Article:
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Denatured muscle as a nerve conduit: a functional, morphologic, and electrophysiologic evaluation.

Publication ,  Journal Article
Chen, LE; Seaber, AV; Urbaniak, JR; Murrell, GA
Published in: J Reconstr Microsurg
May 1994

This experimental study evaluated denatured skeletal muscle and denatured epineural basement membrane tube as conduits to bridge defects in rat sciatic nerve. A 1-cm segment of sciatic nerve was resected in 48 rats. In Group I (control), the segment was discarded; in Group 2, the segment was reimplanted orthotopically; in Group 3, the defect was bridged by denatured (liquid nitrogen frozen and thawed) muscle; and in Group 4, the resected nerve segment was denatured as in Group 3, the axons removed, and the resulting epineural basement membrane tube used as a conduit. Functional assessment was carried out with the sciatic functional index (SFI). Histologic examination of the graft was made at 1.5, 2, 2.5, 3, and 6 months postoperatively. At 6 months, a Grass neurostimulator was used to determine the minimal voltage necessary to elicit ankle motion. Hind-foot ulceration and/or toe loss occurred in all groups, but less commonly in the rats with denatured muscle and denatured nerve conduits. Both Groups 3 and 4 achieved a macroscopic appearance of nerve at 45 days. However, the denatured conduits were longer and narrower than in standard nerve grafts. In the distal nerve, a mixture of axonal regeneration and degeneration was seen in Groups 2 to 4. By 6 months, the microscopic appearance of the nerve grafts, conduits, and distal nerves was that of normal nerve, with no differences between the groups. Active plantar flexion following electrical stimulation was observed in Groups 2 to 4 at 6 months.(ABSTRACT TRUNCATED AT 250 WORDS)

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Published In

J Reconstr Microsurg

DOI

ISSN

0743-684X

Publication Date

May 1994

Volume

10

Issue

3

Start / End Page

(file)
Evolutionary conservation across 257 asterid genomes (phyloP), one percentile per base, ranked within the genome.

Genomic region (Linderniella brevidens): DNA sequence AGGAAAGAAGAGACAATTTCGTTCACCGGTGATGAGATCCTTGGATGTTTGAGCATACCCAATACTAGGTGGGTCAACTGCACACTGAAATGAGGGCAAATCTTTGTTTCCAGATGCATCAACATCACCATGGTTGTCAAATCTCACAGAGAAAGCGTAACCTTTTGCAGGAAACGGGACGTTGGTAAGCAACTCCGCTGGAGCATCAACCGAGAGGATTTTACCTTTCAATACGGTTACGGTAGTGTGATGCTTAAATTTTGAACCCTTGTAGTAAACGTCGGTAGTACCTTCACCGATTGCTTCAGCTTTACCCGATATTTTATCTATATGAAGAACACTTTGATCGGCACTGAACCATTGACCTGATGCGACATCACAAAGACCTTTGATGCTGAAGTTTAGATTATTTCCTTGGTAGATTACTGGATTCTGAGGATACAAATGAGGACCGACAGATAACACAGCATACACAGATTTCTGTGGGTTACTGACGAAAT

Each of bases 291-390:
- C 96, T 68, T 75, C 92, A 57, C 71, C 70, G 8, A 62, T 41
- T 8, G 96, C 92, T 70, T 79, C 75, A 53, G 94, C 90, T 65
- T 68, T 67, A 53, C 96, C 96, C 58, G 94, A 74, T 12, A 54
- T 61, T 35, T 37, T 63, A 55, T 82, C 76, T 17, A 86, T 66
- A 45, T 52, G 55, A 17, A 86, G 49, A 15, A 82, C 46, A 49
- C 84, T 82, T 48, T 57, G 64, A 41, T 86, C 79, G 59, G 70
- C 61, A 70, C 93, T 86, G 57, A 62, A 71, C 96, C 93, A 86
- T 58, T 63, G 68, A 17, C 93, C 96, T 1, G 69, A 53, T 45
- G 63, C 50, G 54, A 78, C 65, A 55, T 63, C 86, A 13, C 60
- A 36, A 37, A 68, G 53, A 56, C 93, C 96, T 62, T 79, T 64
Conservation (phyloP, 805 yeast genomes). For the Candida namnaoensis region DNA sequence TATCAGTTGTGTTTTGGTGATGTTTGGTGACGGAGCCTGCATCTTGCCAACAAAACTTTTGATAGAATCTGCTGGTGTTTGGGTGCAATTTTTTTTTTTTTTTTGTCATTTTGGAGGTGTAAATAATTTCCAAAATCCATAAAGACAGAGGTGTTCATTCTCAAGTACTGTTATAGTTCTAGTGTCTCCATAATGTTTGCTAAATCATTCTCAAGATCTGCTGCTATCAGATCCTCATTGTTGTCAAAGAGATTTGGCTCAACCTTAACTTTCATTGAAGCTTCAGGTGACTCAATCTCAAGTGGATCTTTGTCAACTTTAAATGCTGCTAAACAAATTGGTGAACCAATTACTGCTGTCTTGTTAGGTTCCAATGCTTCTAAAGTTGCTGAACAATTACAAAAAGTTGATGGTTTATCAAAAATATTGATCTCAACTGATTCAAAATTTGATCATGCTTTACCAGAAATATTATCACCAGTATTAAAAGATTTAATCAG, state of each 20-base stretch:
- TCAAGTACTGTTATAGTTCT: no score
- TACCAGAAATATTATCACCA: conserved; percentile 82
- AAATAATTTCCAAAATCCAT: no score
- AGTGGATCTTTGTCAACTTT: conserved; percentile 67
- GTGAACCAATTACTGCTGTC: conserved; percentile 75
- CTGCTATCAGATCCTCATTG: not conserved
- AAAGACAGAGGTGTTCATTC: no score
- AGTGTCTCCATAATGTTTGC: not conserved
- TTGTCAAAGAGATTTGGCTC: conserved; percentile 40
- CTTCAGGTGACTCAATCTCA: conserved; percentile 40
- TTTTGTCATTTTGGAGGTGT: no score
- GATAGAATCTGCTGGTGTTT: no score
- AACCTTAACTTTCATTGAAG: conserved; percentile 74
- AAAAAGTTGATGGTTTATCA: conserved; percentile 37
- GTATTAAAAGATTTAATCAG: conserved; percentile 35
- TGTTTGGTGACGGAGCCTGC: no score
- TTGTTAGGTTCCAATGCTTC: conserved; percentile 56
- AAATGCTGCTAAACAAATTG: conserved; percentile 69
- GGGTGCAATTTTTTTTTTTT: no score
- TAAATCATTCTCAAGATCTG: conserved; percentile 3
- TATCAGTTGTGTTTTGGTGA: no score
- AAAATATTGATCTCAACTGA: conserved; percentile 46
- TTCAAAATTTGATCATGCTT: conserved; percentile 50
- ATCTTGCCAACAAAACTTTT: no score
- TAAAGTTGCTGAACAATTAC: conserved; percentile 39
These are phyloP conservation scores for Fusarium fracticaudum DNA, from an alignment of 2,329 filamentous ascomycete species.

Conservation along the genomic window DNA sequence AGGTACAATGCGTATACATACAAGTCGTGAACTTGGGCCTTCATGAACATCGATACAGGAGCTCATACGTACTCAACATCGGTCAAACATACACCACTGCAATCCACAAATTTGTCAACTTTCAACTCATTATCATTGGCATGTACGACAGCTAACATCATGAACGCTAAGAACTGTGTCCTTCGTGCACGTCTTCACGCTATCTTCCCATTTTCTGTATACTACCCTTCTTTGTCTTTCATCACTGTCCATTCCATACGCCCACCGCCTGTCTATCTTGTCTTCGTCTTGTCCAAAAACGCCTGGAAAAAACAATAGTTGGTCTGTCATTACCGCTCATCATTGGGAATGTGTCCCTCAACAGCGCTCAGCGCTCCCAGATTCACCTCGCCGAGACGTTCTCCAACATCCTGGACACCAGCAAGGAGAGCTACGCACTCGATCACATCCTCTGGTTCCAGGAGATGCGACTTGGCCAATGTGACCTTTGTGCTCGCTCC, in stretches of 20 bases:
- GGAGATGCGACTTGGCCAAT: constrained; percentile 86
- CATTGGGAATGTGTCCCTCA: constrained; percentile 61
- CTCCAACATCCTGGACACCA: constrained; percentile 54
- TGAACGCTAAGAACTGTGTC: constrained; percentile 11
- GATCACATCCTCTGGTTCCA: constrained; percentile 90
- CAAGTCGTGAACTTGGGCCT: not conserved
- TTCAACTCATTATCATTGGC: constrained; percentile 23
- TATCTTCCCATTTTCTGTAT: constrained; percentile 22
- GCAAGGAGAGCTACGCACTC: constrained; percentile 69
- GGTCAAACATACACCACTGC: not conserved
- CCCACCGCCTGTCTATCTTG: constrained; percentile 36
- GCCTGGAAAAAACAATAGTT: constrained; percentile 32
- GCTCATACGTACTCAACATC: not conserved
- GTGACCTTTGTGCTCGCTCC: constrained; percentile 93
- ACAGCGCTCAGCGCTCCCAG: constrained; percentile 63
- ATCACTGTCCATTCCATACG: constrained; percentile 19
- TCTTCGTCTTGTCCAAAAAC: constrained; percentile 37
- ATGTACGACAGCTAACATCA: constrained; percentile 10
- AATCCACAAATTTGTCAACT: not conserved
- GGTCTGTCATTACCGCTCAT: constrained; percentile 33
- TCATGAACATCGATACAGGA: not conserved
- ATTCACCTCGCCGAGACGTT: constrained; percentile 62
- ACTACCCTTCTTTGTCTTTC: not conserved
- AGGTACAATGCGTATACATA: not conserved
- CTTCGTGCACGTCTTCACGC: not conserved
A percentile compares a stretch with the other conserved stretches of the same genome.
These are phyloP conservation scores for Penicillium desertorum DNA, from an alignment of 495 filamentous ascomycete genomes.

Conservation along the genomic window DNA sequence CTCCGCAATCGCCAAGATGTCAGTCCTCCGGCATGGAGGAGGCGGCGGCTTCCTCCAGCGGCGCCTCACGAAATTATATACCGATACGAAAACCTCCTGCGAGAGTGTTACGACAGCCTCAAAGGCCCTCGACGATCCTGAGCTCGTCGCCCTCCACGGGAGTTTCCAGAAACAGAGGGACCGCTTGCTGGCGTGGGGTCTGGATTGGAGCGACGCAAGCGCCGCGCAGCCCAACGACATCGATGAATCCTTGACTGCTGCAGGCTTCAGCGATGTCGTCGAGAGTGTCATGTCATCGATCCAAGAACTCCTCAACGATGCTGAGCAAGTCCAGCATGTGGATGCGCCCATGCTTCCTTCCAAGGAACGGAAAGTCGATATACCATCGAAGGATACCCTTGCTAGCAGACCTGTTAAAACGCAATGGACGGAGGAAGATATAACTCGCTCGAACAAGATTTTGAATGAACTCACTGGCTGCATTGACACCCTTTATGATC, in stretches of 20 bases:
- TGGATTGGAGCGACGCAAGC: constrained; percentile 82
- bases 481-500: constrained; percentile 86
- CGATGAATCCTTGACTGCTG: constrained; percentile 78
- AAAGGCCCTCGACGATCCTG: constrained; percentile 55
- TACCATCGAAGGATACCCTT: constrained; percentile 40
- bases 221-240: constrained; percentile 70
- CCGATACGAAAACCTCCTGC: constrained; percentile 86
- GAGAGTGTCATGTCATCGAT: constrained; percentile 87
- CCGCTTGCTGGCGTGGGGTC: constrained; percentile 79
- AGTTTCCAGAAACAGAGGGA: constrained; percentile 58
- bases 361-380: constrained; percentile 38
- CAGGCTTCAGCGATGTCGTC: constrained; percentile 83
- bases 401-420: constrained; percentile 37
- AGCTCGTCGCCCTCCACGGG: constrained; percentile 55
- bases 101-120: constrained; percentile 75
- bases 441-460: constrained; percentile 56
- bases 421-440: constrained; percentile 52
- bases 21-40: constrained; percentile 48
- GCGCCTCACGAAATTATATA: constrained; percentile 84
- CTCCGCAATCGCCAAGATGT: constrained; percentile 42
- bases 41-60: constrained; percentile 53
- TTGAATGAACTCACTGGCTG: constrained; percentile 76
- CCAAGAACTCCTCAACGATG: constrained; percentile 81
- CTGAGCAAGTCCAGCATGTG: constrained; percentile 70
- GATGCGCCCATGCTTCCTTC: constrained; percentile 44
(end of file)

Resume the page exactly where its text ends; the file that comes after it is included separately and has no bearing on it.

137 / 144

Location

United States

Related Subject Headings

  • Surgery
  • Sciatic Nerve
  • Rats, Sprague-Dawley
  • Rats
  • Protein Denaturation
  • Peripheral Nerves
  • Peripheral Nerve Injuries
  • Neurites
  • Nerve Transfer
  • Nerve Regeneration
 

Citation

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Chen, L. E., Seaber, A. V., Urbaniak, J. R., & Murrell, G. A. (1994). Denatured muscle as a nerve conduit: a functional, morphologic, and electrophysiologic evaluation. J Reconstr Microsurg, 10(3), 137–144. https://doi.org/10.1055/s-2007-1006579
Chen, L. E., A. V. Seaber, J. R. Urbaniak, and G. A. Murrell. “Denatured muscle as a nerve conduit: a functional, morphologic, and electrophysiologic evaluation.J Reconstr Microsurg 10, no. 3 (May 1994): 137–44. https://doi.org/10.1055/s-2007-1006579.
Chen LE, Seaber AV, Urbaniak JR, Murrell GA. Denatured muscle as a nerve conduit: a functional, morphologic, and electrophysiologic evaluation. J Reconstr Microsurg. 1994 May;10(3):137–44.
Chen, L. E., et al. “Denatured muscle as a nerve conduit: a functional, morphologic, and electrophysiologic evaluation.J Reconstr Microsurg, vol. 10, no. 3, May 1994, pp. 137–44. Pubmed, doi:10.1055/s-2007-1006579.
Chen LE, Seaber AV, Urbaniak JR, Murrell GA. Denatured muscle as a nerve conduit: a functional, morphologic, and electrophysiologic evaluation. J Reconstr Microsurg. 1994 May;10(3):137–144.
Journal cover image

Published In

J Reconstr Microsurg

DOI

ISSN

0743-684X

Publication Date

May 1994

Volume

10

Issue

3

Start / End Page

137 / 144

Location

United States

Related Subject Headings

  • Surgery
  • Sciatic Nerve
  • Rats, Sprague-Dawley
  • Rats
  • Protein Denaturation
  • Peripheral Nerves
  • Peripheral Nerve Injuries
  • Neurites
  • Nerve Transfer
  • Nerve Regeneration